Despite its modern status as a man’s best friend, the birth of the wristwatch could not be more feminine.
To understand this, we have to go back to the 16th century when jewellery was strictly a female affair and any self-respecting man wouldn’t be caught dead with anything on his wrist.
A gentleman did use a watch — a pocket watch — but to him, it was little more than a functional piece of equipment. It was there to notify him of the hour as and when he needed to know, and therefore was tucked away and only brought out when necessary.
With admiration for the watch’s elegance and craftsmanship, jewellers saw it as a shame to hide it away 90 percent of the time. And so they began experimenting with its design in jewellery. The results were embraced by a few women of high stature, and naturally, not long after the watch became a highly-sought after piece of female wrist wear.
The very first wristwatches didn’t have anything to do with telling the practicality of telling the time, though. They were symbols of style and status — innovations in design reserved for the highest classes of female elite.
The female relationship with the watch has somewhat been lost today. However, in more recent years the wristwatch has been making a return to its female roots, with more women picking up traditionally men’s wears — Rolex GMTs, vintage Omega Speedmasters, etc. — and popular model lines evolving to have a more unisex appeal.
In celebration of this shift in the market, let’s take a look at a few women’s watches that were heavily influential in the development of the wristwatch as we know it today.
Panerai Luminor 1950: the watch that changed fashion
It makes sense to start with no other watch than the one that, upon its release, kicked off a revolution in fashion and wrist wear.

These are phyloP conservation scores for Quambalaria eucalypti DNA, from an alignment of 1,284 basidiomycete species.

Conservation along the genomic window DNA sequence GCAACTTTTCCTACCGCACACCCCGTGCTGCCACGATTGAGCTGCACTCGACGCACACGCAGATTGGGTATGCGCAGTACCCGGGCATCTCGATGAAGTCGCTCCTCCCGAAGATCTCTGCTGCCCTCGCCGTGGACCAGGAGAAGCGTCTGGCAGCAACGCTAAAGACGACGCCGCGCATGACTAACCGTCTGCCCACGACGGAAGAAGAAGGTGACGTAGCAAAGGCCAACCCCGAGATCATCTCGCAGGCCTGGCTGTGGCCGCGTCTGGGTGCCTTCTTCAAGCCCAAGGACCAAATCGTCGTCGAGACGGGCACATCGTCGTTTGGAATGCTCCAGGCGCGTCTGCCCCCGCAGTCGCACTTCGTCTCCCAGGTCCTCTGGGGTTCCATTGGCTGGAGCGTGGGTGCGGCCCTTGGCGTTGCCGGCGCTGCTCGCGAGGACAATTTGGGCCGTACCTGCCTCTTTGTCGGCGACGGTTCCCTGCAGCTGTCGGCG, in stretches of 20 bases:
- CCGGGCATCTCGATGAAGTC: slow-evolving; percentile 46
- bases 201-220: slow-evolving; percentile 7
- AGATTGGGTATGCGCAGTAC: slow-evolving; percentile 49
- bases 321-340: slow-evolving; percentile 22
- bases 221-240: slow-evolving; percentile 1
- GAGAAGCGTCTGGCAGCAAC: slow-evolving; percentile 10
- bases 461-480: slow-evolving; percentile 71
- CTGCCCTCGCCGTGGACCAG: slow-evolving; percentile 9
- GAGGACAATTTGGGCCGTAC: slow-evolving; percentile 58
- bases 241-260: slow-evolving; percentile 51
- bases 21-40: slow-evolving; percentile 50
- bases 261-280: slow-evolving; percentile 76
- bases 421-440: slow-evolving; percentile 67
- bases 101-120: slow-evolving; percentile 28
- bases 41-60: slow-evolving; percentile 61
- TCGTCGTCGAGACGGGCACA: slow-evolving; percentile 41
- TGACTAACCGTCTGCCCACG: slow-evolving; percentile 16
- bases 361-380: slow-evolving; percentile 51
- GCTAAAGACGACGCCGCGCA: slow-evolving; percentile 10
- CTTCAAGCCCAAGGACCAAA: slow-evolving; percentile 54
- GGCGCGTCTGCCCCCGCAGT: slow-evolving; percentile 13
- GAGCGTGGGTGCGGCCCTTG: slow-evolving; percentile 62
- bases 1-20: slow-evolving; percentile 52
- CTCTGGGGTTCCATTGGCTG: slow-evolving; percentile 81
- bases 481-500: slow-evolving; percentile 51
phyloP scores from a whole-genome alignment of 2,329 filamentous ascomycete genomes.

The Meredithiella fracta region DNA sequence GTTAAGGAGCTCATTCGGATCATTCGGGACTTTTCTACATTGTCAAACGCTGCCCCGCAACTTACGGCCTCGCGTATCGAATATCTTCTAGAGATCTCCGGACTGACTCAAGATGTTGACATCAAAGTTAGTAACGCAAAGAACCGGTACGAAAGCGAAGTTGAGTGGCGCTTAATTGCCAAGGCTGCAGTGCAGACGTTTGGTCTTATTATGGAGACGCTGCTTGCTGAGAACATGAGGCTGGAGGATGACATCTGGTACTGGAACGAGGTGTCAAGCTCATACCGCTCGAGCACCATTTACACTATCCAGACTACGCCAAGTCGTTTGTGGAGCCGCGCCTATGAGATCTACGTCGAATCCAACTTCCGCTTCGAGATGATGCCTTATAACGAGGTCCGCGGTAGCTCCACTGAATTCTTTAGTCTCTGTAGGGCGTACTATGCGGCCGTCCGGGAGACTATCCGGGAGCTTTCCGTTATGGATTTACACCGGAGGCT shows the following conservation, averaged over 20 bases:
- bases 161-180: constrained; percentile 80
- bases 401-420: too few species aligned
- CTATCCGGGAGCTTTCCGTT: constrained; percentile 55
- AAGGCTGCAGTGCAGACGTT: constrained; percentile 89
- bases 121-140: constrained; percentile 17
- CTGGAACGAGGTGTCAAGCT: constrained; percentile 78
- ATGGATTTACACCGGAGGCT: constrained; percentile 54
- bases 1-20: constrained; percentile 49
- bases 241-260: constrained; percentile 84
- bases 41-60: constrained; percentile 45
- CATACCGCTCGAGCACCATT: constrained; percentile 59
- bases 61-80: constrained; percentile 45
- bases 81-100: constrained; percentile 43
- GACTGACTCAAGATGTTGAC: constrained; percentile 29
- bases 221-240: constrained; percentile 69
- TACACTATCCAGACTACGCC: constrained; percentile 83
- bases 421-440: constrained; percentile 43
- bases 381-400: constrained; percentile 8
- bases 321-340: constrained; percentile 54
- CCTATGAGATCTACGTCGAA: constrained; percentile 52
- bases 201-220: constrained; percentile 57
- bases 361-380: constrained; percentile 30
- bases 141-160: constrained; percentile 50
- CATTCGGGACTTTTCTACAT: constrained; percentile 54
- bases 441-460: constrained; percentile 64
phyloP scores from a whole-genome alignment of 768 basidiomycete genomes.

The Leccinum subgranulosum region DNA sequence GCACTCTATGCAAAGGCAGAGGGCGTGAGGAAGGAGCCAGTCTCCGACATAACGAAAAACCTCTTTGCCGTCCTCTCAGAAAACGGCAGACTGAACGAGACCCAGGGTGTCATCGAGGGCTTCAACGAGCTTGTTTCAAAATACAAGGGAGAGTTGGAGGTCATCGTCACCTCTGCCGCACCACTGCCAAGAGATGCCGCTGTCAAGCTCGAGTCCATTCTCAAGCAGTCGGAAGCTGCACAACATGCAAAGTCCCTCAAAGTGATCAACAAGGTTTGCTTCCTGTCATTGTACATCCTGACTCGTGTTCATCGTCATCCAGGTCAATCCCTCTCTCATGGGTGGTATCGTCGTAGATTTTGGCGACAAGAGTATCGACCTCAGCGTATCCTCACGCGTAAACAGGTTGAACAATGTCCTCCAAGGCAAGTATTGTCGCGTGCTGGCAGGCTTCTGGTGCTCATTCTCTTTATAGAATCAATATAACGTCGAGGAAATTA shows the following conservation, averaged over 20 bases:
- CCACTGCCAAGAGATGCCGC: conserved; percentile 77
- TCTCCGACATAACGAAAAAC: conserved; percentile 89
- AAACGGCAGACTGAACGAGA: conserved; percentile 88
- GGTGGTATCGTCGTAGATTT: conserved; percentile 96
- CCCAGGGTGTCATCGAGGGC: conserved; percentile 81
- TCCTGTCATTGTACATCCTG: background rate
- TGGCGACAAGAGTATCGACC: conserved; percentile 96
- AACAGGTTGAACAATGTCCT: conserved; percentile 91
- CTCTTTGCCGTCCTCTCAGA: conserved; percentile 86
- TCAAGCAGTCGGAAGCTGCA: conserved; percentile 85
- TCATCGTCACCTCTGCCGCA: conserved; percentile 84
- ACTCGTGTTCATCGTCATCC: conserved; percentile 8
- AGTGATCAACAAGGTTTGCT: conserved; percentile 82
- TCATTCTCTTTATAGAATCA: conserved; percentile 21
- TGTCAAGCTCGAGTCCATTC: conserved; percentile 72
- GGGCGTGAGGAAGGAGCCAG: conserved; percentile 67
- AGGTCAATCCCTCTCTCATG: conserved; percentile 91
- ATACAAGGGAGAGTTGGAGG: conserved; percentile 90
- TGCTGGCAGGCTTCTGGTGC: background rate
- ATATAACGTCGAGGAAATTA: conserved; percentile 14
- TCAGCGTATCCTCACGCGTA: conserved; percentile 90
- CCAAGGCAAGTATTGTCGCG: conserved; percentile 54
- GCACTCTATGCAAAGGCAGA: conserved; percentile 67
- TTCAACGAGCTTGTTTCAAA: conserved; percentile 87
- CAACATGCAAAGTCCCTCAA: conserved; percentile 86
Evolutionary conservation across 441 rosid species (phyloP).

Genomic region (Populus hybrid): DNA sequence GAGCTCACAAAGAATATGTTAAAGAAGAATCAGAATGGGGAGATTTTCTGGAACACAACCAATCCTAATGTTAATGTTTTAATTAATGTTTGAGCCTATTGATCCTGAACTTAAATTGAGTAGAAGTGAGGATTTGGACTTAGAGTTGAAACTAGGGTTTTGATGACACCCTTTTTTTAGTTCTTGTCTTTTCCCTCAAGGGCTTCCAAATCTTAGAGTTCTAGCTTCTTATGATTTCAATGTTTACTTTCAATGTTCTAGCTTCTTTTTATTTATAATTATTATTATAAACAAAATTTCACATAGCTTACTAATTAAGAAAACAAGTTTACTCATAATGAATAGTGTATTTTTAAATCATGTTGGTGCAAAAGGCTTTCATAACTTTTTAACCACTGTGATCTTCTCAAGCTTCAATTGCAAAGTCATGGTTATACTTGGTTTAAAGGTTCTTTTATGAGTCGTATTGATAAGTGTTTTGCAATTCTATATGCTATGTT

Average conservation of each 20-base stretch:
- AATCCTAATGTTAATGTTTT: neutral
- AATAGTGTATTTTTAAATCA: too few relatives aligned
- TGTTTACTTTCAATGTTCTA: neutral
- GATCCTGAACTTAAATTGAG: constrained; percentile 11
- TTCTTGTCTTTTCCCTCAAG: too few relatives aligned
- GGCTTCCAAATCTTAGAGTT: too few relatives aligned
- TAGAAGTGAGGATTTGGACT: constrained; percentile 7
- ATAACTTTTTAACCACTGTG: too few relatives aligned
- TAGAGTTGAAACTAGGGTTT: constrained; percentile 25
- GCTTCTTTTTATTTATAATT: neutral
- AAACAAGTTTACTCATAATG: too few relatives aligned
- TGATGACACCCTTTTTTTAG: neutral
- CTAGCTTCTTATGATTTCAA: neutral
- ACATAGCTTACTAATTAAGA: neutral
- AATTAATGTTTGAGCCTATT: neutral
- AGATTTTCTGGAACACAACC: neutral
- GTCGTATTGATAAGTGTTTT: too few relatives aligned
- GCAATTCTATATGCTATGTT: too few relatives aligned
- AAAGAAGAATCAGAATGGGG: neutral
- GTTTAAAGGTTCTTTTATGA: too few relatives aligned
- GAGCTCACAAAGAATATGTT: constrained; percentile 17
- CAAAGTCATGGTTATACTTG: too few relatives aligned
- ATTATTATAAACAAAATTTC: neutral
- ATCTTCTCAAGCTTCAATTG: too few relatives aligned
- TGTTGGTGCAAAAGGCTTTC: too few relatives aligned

Initially designed to be a diver’s watch for the Italian Navy, the Panerai Luminor was the first watch of its kind to be widely worn by both men and women. At a whopping 45mm in diameter, the Luminor is a bulky watch that dwarfed the typical men’s watch of the time of 37-38mm. That’s a significant difference and a bold statement to make, and for this very reason it was considered vogue and picked up by both sexes.
Rolex Daytona Beach 2002: a modern classic
A Rolex model that has long been an icon, the Daytona entered the women’s market in 2002. Under the name ‘Daytona Beach’, the watch is now available in four colours — pink, yellow, blue, and green — transforming its wrist presence from powerful into playful.
The dials on the green and blue versions are made of chrysoprase and the pink and yellow versions of mother-of-pearl. The Daytona also comes with lizard pattern straps that match the colour of the dial. A fun and robust watch that instantly became a modern classic.
Cartier’s Tank 1919: the first commercial wristwatch
A watch that was adorned by the likes of Princess Diana, Andy Warhol, and Cary Grant, among others, the Cartier Tank is not only one of the most coveted watches of history, it’s also considered by many to be the first commercial wristwatch ever made.
Before the Tank, a wristwatch was nothing more than a pocket watch on a strap. Cartier changed that by creating a new timepiece from scratch that wasn’t made to be hidden away in the pocket, but displayed on the wrist. As the name suggests, its shape was influenced by the geometry of tanks on the battlefield. But it was the addition of Art Deco styling that allowed Cartier to bring the watch’s face and band together in one unique, era-defining design.